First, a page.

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  1. #1
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    Headshok on a 29er?

    Hey guys- I am leaning towards selling one of my 26ers and making the jump to a 29er, and have been mulling over the different fork options. Some people on the VRC board mentioned the Action-Tec ProShock, which apparently Cannondale copied from Action-Tec. Thing is, the Action-Tec fork doesn't seem to have a ton of travel (60mm or so), and has only pretty unsophisticated damping technology.
    Has anyone here been able to find a way to make a 29" Headshok?
    undefined Absolutely must have: Black Machine Tech Zeroflex brake levers (the ones with the rotating leverage adjuster)

  2. #2
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    Quote Originally Posted by uphiller
    Has anyone here been able to find a way to make a 29" Headshok?
    A Lefty?

    How much travel are you looking for and is there any reason why you would want your suspension cartridge in the head tube? The Lefty can be used with an adaptor (like Project 321 Lefty Adaptor or cheaper ones if you like to work a bit) on bikes with standard head tubes.

    I have not heard of a Cannonadle Headshok working with 29er tires.

  3. #3
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    Quote Originally Posted by uphiller
    Hey guys- I am leaning towards selling one of my 26ers and making the jump to a 29er, and have been mulling over the different fork options. Some people on the VRC board mentioned the Action-Tec ProShock, which apparently Cannondale copied from Action-Tec. Thing is, the Action-Tec fork doesn't seem to have a ton of travel (60mm or so), and has only pretty unsophisticated damping technology.
    Has anyone here been able to find a way to make a 29" Headshok?
    Waltworks and Curtlo (maybe other builders) can build you a 29"er with an Action-Tec fork.

    Here's mtbr3737's beautiful Curtlo with the fork:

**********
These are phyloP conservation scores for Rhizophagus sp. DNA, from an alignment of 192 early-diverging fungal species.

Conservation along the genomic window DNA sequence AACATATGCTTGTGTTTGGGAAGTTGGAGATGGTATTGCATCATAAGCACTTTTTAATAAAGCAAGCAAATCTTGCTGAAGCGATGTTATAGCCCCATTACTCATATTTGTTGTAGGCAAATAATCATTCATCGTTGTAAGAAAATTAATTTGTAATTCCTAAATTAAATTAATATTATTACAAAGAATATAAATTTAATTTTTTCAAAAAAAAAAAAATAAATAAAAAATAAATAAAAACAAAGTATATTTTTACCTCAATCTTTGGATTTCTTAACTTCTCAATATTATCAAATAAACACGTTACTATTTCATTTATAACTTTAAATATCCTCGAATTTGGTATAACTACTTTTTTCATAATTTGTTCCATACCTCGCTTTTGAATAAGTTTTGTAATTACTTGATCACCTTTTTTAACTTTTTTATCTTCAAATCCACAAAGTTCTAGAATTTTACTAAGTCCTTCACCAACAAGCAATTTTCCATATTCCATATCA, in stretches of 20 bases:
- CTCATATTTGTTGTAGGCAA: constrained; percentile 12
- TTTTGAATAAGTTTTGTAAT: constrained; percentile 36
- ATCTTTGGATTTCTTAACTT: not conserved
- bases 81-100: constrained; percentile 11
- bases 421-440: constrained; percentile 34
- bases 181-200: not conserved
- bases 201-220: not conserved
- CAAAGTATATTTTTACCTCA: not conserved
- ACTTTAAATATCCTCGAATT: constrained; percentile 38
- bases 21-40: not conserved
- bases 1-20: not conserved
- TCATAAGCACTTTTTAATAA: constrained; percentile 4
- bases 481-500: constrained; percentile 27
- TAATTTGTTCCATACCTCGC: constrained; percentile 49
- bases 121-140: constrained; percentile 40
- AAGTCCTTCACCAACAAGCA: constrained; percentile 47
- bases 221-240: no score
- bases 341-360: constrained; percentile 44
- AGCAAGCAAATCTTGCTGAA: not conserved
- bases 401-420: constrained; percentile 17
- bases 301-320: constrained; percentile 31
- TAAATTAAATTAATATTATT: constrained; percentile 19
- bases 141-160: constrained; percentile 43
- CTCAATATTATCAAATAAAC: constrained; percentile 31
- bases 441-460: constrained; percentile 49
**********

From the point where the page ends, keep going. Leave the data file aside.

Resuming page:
Arrrr... me proud beauty!

  4. #4
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    my friend have Action tech fork on his bike for many years (many) and this thing just work, its have some custom options (spring, disk or V' tabs) , never got to it but one day i'm going to built a bike with this fork, maybe a Cross bike.
    they also looks cool ,

  5. #5
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    I was thinking of the older Headshok, not the Lefty. Basically I always have like the incredibly tracking of the old-style Headshok forks, and want to switch to a 29er. I thought maybe someone had found a way to put some custom fork legs meant for a 29" wheel on a Cannondale Headshok steerer tube.
    I suppose the Lefty does look alright, but I have doubts about it being anywhere near as rigid as the older Headshoks.
    The Action Tec does look sweet, and is light, but the damping technology is pretty simple as I understand it.
    Tim
    undefined Absolutely must have: Black Machine Tech Zeroflex brake levers (the ones with the rotating leverage adjuster)

  6. #6
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    Quote Originally Posted by uphiller
    I was thinking of the older Headshok, not the Lefty. Basically I always have like the incredibly tracking of the old-style Headshok forks, and want to switch to a 29er. I thought maybe someone had found a way to put some custom fork legs meant for a 29" wheel on a Cannondale Headshok steerer tube.
    I suppose the Lefty does look alright, but I have doubts about it being anywhere near as rigid as the older Headshoks.
    The Action Tec does look sweet, and is light, but the damping technology is pretty simple as I understand it.
    Tim
    Scroll down on this thread to see a new Waltworks with an ActionTec fork.

    JHK Wins on a 29er!

  7. #7
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    Quote Originally Posted by uphiller
    I thought maybe someone had found a way to put some custom fork legs meant for a 29" wheel on a Cannondale Headshok steerer tube.
    I suppose the Lefty does look alright, but I have doubts about it being anywhere near as rigid as the older Headshoks.


    The closest you'll come to a 29er Headshock is a Cyclocross fork, which they did make, but it only had 25mm of travel, and tire choices will be on the rather low end of the volume scale.